This section on Bolivian wildlife trivia is fun and interesting, but I also want you to know that Bolivia is home to thousands of species of birds, animals, fish, reptiles and amphibians, many of which are disappearing at alarming rates. The worldwide scientific community has declared Eastern Bolivia one of the most biologically diverse areas on Earth. More new species are discovered here than almost anywhere else, each year. Massive efforts must be made to preserve Bolivian wildlife and habitats in view of the swift destruction of irreplaceable ecosystems for agricultural and human use. So enjoy this section and keep in mind that as you read these words, 2 more endangered species JUST NOW became extinct, never to be seen or heard from again.
We can make learning about wildlife in Bolivia fun while spreading a very serious message about the importance of wildlife conservation in Bolivia and around the world. For more information on Bolivian wildlife visit our
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Bolivian Wildlife Trivia #1: Did you know that flamingos are not born pink? Flamingos are grey. They get their pink and orange tones from the shrimp and plankton they eat. Did you know Bolivia’s flamingos are almost extinct? There is a flock of pink flamingos high on the altiplano (15,000 feet above sea level). How they got there no one knows, but when I was younger there were 77,000 of them (1984). More recently (2012) the flock has dwindled to under 5000. It is estimated that this flock, unique in that it is the only one in the world to be found at such an altitude, will be completely gone within the next 10 years. Flamingos lay only one egg per year. People in the rural highland areas steal the eggs for food. But how can you ask a person who barely subsists on a day to day basis to think about flamingo conservation when that person barely has enough food to survive? In addition, flamingos are killed for their wings and feathers which are used to adorn the costumes worn during CARNAVAL in Oruro! Now that could be stopped!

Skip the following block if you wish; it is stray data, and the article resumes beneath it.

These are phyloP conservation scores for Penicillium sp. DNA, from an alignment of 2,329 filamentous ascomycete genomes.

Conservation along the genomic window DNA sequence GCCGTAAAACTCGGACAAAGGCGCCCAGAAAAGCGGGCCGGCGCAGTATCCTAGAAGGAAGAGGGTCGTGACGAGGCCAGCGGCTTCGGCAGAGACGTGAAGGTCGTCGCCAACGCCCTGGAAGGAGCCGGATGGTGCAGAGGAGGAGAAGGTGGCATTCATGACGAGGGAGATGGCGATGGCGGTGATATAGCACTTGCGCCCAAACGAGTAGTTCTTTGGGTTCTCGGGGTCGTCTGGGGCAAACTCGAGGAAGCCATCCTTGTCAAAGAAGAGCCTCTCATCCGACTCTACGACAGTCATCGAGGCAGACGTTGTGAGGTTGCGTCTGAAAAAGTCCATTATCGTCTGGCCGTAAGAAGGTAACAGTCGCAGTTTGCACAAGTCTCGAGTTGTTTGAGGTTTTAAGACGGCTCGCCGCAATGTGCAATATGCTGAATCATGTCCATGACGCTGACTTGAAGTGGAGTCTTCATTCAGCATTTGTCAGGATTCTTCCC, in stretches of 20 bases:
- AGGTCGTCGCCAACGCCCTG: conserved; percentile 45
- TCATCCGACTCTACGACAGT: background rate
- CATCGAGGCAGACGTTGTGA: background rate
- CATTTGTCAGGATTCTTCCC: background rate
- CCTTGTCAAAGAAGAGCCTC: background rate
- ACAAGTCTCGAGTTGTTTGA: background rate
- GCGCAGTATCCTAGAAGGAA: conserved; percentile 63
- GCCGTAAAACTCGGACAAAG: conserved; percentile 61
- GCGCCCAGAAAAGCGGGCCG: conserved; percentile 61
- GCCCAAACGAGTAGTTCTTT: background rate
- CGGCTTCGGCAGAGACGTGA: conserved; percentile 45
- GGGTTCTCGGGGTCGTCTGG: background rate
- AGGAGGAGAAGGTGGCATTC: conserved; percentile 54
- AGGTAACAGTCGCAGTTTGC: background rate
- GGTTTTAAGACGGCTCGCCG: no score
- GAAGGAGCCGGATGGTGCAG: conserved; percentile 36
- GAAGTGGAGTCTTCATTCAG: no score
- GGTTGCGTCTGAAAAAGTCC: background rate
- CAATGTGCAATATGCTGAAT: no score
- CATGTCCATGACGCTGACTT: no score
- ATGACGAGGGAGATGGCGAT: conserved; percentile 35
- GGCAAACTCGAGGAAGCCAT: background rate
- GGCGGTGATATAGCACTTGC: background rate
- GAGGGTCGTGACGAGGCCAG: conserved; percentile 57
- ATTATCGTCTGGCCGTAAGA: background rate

Bolivian Wildlife Trivia #2: What is the slowest animal on Earth doing in Bolivia? Hanging upside down from tree branches, mostly. Sloths are the slowest animal, so slow in fact, that in tropical areas like
mold often grows on their fur. There are two-toed sloths and three-toed sloths. They have very long, sharp curved claws. People found it entertaining to watch them make their way through the trees of the
Santa Cruz central plaza
but they had to be careful about getting too close! Those claws are slow, but deadly. The sloths in the plaza have been moved to a safer location. People used to pick them up, tease them, and feed them all the wrong kinds of foods. Being in the city is actually not good for them! Sloths (scientifically categorized as being of the Pilosa family) are related to anteaters and tamanduas.
Bolivian Wildlife Trivia #3: Can you name all the bear species in South America? Easy! There is only one! The spectacled bear is the only bear species found on the entire South American continent. It is called a spectacled bear because some members of this species have white rings of fur around their eyes (the rest of the body is blackish) which look like glasses (spectacles). Many spectacled bears, however, have markings on their snouts or have no markings on their faces at all. The species is Tremarctos ornatus. Because they live primarily in warm climates, spectacled bears do not hibernate. There are only about 15,000 of them left in the world and they have been declared an Endangered Species.